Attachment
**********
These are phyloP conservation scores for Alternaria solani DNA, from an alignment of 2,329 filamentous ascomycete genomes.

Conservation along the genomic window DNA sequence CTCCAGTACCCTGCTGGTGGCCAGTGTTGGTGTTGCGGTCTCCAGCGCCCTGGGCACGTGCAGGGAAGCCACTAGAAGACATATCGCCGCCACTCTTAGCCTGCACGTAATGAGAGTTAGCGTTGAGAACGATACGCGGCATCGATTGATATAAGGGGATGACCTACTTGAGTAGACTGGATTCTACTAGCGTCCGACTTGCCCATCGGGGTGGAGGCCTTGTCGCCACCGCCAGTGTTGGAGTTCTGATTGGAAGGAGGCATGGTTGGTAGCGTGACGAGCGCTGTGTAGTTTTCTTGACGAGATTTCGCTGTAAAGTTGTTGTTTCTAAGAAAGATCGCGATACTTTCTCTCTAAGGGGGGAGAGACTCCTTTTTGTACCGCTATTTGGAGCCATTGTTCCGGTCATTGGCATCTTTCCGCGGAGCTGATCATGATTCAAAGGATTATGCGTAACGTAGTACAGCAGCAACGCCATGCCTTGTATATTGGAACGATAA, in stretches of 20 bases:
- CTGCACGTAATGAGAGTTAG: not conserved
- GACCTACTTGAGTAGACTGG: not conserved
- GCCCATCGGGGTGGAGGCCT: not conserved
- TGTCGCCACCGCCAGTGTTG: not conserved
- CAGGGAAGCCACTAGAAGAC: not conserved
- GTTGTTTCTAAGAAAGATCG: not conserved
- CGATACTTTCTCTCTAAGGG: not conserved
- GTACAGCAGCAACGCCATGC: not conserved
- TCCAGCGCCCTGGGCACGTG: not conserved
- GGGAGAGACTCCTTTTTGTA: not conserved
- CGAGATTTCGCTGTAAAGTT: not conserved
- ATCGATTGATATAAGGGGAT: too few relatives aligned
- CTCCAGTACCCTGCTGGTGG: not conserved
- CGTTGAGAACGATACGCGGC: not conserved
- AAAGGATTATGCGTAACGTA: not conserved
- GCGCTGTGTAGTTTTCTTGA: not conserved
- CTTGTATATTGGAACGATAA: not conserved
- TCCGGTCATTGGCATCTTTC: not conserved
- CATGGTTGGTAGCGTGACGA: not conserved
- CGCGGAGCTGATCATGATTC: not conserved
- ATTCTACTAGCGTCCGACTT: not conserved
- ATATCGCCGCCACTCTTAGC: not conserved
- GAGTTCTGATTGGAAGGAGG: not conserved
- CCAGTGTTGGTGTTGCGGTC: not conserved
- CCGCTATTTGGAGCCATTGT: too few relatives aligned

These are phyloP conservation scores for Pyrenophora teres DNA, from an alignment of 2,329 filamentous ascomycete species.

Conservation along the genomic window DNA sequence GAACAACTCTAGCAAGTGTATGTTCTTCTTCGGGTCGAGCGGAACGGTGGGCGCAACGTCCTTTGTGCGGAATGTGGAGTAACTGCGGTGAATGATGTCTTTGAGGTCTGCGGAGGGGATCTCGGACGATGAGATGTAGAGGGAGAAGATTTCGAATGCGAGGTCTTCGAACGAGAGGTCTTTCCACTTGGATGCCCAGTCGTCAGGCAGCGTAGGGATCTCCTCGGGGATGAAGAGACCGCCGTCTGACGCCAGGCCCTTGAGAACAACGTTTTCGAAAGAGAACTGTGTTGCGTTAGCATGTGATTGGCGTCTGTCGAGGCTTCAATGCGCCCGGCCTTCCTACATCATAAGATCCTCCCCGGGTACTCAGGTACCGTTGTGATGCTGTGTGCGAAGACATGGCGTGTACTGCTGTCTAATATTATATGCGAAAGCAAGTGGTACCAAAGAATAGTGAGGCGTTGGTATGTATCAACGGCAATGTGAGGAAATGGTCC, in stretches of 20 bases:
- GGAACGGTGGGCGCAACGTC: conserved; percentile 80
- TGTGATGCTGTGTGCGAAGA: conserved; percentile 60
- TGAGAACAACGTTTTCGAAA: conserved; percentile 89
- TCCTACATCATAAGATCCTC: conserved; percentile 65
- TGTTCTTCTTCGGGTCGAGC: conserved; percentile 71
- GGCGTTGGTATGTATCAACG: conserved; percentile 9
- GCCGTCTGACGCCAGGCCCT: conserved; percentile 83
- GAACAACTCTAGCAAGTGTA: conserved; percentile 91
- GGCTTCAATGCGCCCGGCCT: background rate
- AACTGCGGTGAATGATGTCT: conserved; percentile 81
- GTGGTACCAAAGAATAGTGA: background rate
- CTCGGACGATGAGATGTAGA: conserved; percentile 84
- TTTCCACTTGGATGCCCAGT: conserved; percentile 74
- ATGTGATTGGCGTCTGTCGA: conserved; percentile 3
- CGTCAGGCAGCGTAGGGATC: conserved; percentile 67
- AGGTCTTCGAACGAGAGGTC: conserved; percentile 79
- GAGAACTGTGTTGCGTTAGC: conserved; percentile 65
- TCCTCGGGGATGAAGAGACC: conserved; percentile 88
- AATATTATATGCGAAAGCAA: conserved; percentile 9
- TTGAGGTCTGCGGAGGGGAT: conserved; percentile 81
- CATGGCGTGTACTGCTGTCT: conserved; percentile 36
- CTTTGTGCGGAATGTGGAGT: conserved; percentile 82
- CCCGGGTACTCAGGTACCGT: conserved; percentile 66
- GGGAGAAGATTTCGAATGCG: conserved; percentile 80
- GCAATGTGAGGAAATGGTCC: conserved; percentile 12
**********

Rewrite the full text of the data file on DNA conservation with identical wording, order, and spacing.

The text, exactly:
These are phyloP conservation scores for Alternaria solani DNA, from an alignment of 2,329 filamentous ascomycete genomes.

Conservation along the genomic window DNA sequence CTCCAGTACCCTGCTGGTGGCCAGTGTTGGTGTTGCGGTCTCCAGCGCCCTGGGCACGTGCAGGGAAGCCACTAGAAGACATATCGCCGCCACTCTTAGCCTGCACGTAATGAGAGTTAGCGTTGAGAACGATACGCGGCATCGATTGATATAAGGGGATGACCTACTTGAGTAGACTGGATTCTACTAGCGTCCGACTTGCCCATCGGGGTGGAGGCCTTGTCGCCACCGCCAGTGTTGGAGTTCTGATTGGAAGGAGGCATGGTTGGTAGCGTGACGAGCGCTGTGTAGTTTTCTTGACGAGATTTCGCTGTAAAGTTGTTGTTTCTAAGAAAGATCGCGATACTTTCTCTCTAAGGGGGGAGAGACTCCTTTTTGTACCGCTATTTGGAGCCATTGTTCCGGTCATTGGCATCTTTCCGCGGAGCTGATCATGATTCAAAGGATTATGCGTAACGTAGTACAGCAGCAACGCCATGCCTTGTATATTGGAACGATAA, in stretches of 20 bases:
- CTGCACGTAATGAGAGTTAG: not conserved
- GACCTACTTGAGTAGACTGG: not conserved
- GCCCATCGGGGTGGAGGCCT: not conserved
- TGTCGCCACCGCCAGTGTTG: not conserved
- CAGGGAAGCCACTAGAAGAC: not conserved
- GTTGTTTCTAAGAAAGATCG: not conserved
- CGATACTTTCTCTCTAAGGG: not conserved
- GTACAGCAGCAACGCCATGC: not conserved
- TCCAGCGCCCTGGGCACGTG: not conserved
- GGGAGAGACTCCTTTTTGTA: not conserved
- CGAGATTTCGCTGTAAAGTT: not conserved
- ATCGATTGATATAAGGGGAT: too few relatives aligned
- CTCCAGTACCCTGCTGGTGG: not conserved
- CGTTGAGAACGATACGCGGC: not conserved
- AAAGGATTATGCGTAACGTA: not conserved
- GCGCTGTGTAGTTTTCTTGA: not conserved
- CTTGTATATTGGAACGATAA: not conserved
- TCCGGTCATTGGCATCTTTC: not conserved
- CATGGTTGGTAGCGTGACGA: not conserved
- CGCGGAGCTGATCATGATTC: not conserved
- ATTCTACTAGCGTCCGACTT: not conserved
- ATATCGCCGCCACTCTTAGC: not conserved
- GAGTTCTGATTGGAAGGAGG: not conserved
- CCAGTGTTGGTGTTGCGGTC: not conserved
- CCGCTATTTGGAGCCATTGT: too few relatives aligned

These are phyloP conservation scores for Pyrenophora teres DNA, from an alignment of 2,329 filamentous ascomycete species.

Conservation along the genomic window DNA sequence GAACAACTCTAGCAAGTGTATGTTCTTCTTCGGGTCGAGCGGAACGGTGGGCGCAACGTCCTTTGTGCGGAATGTGGAGTAACTGCGGTGAATGATGTCTTTGAGGTCTGCGGAGGGGATCTCGGACGATGAGATGTAGAGGGAGAAGATTTCGAATGCGAGGTCTTCGAACGAGAGGTCTTTCCACTTGGATGCCCAGTCGTCAGGCAGCGTAGGGATCTCCTCGGGGATGAAGAGACCGCCGTCTGACGCCAGGCCCTTGAGAACAACGTTTTCGAAAGAGAACTGTGTTGCGTTAGCATGTGATTGGCGTCTGTCGAGGCTTCAATGCGCCCGGCCTTCCTACATCATAAGATCCTCCCCGGGTACTCAGGTACCGTTGTGATGCTGTGTGCGAAGACATGGCGTGTACTGCTGTCTAATATTATATGCGAAAGCAAGTGGTACCAAAGAATAGTGAGGCGTTGGTATGTATCAACGGCAATGTGAGGAAATGGTCC, in stretches of 20 bases:
- GGAACGGTGGGCGCAACGTC: conserved; percentile 80
- TGTGATGCTGTGTGCGAAGA: conserved; percentile 60
- TGAGAACAACGTTTTCGAAA: conserved; percentile 89
- TCCTACATCATAAGATCCTC: conserved; percentile 65
- TGTTCTTCTTCGGGTCGAGC: conserved; percentile 71
- GGCGTTGGTATGTATCAACG: conserved; percentile 9
- GCCGTCTGACGCCAGGCCCT: conserved; percentile 83
- GAACAACTCTAGCAAGTGTA: conserved; percentile 91
- GGCTTCAATGCGCCCGGCCT: background rate
- AACTGCGGTGAATGATGTCT: conserved; percentile 81
- GTGGTACCAAAGAATAGTGA: background rate
- CTCGGACGATGAGATGTAGA: conserved; percentile 84
- TTTCCACTTGGATGCCCAGT: conserved; percentile 74
- ATGTGATTGGCGTCTGTCGA: conserved; percentile 3
- CGTCAGGCAGCGTAGGGATC: conserved; percentile 67
- AGGTCTTCGAACGAGAGGTC: conserved; percentile 79
- GAGAACTGTGTTGCGTTAGC: conserved; percentile 65
- TCCTCGGGGATGAAGAGACC: conserved; percentile 88
- AATATTATATGCGAAAGCAA: conserved; percentile 9
- TTGAGGTCTGCGGAGGGGAT: conserved; percentile 81
- CATGGCGTGTACTGCTGTCT: conserved; percentile 36
- CTTTGTGCGGAATGTGGAGT: conserved; percentile 82
- CCCGGGTACTCAGGTACCGT: conserved; percentile 66
- GGGAGAAGATTTCGAATGCG: conserved; percentile 80
- GCAATGTGAGGAAATGGTCC: conserved; percentile 12